For the past seven years, the Federal Reserve has been trying very hard to get Americans to spend more. First, it cut interest rates so borrowing was easier. When rates got as low as they could go, it tried to pump money into the economy by buying up tons of bonds from people. So far they've bought trillions worth of US Treasury bonds and mortgage-backed securities. And while there's evidence this has all helped the economy grow, the course the Fed chose clearly hasn't been sufficient for a rapid, sustained recovery.
So Brown political economist Mark Blyth and hedge fund manager Eric Lonergan are proposing another way to go about things in Foreign Affairs. The problem is that people aren't spending enough. So why not just have the Fed give people money to spend?
Dropping money from helicopters
The idea — known as helicopter drops — has a long history in economics. Lonergan notes that John Maynard Keynes and Milton Friedman both endorsed versions of it, but it's most closely associated with former Fed chair Ben Bernanke, who first raised the proposal in the context of Japan's economic malaise in 1999 and repeated it in 2002 as a Fed board member. And the logic behind it is fairly easy even for laymen to understand.
We often talk about what the Fed does to spur the economy as "printing money," but we rarely spell out exactly what that entails. Usually, it means buying up bonds with money the Fed invents on the spot. That increases the money supply, lowers interest rates, and stimulates borrowing, thus improving the economy. Usually, the amounts involved are very small, and used by the Fed to keep interest rates at a certain target. But since the recession, the amounts involved have grown enormously, a policy known as quantitative easing (QE). The Fed has, through three rounds of QE, bought trillions of dollars worth of bonds from financial institutions.
The hope is that will lower interest rates in the long run still further, and shore up confidence in financial markets that the Fed isn't going to let the economy fall into recession again. But Blyth and Lonergan argue the pathways by which QE can be effective are too circuitous. "Low interest rates are simply not stimulating spending, which is what the central bank is trying to achieve," Lonergan says. "Our view is that it'd be much simpler to transfer cash directly. It's simple, it can be quite immediate, and virtually all economists would agree that it would have a material impact on spending."
Blyth and Lonergan would take the money being used to buy bonds and use it instead to finance checks sent to every household. They'd either make grants of identical size to everybody, or, preferably, larger ones for people in the bottom 80 percent of the income distribution. "Targeting those who earn the least would have two primary benefits," they write. "For one thing, lower-income households are more prone to consume, so they would provide a greater boost to spending. For another, the policy would offset rising income inequality." The plan, they argue, would require much less money than quantitative easing does to be effective: "Print Less but Transfer More," as their Foreign Affairs headline has it.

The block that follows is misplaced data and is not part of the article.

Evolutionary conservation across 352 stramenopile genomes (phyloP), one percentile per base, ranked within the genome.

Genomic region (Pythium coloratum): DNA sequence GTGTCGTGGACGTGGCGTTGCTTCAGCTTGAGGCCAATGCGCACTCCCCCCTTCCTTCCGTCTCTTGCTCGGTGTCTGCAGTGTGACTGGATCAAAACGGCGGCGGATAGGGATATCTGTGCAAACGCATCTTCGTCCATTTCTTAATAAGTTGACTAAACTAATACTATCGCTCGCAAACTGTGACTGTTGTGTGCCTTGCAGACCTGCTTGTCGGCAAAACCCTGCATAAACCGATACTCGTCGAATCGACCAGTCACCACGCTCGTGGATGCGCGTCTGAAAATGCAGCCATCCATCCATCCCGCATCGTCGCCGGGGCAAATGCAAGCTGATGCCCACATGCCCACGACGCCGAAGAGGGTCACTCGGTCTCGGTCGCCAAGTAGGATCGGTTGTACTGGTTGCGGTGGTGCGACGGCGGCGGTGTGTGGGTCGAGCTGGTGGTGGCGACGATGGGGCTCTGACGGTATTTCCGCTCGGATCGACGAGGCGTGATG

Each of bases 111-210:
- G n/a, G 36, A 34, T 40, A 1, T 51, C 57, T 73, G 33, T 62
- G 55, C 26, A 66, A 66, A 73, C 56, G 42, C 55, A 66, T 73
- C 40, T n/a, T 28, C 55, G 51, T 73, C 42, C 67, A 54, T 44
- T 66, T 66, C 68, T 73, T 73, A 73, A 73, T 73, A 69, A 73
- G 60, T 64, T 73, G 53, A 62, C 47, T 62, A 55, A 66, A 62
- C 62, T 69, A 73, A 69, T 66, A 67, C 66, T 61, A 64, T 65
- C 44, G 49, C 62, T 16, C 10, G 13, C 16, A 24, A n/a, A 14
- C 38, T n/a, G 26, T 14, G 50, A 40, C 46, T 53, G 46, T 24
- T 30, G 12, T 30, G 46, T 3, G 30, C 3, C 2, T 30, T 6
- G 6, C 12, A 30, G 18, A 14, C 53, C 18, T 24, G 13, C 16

Cash without Congress
Cash transfers are usually thought of as fiscal policy, since they're usually implemented as part of the general taxing and spending process that parliaments and other legislatures engage in. Blyth and Lonergan would grant some of that spending power to central banks. This idea has been around for a while, in various forms. Princeton economist Alan Blinder proposed establishing a value-added tax (VAT) and having a Fed-like board set its rate as a way of taking fiscal policy away from Congress and giving it to experts.
Blyth and Lonergan's version of the idea has a few benefits. For one thing, combining spending with money printing is likely more effective than doing just one or the other. But most crucially, central banks can act faster than legislatures. The sluggish pace of the legislative process means action on fiscal policy is often delayed. Blyth and Lonergan's proposal fixes that. "The great strength of monetary policy compared to fiscal policy is that it can be done very very quickly," Lonergan says. "All that's required is a conference call."
It's undemocratic, they concede — but then again, so's the current system. "We live in this bizarre world already where central banks are tasked with everything," Blyth says. "We can philosophically bemoan this fact, and I do bemoan it, or we can accept it and say, if you really want these guys to be the last economic institution standing, give them the tools they need."
Lonergan adds that in an important way, giving people cash rather than spending on bonds is more democratic. Whereas today, European Central Bank chief Mario Draghi is "trying to force businesses and households to borrow and force savers to take on risks they don't want to take," under the helicopter drop proposal "spending decisions [would be] decentralized to households."
The case against
Perhaps the most persuasive argument against Blyth and Lonergan is that the Fed doesn't actually need new tools. Economist Scott Sumner has argued that the Fed could have completely prevented the Great Recession by using its normal powers to implement nominal GDP targeting, a proposal in which the Fed attempts to keep the non-inflation-adjusted size of the economy growing at a steady rate by inflating when growth is slow and reducing inflation when it's fast.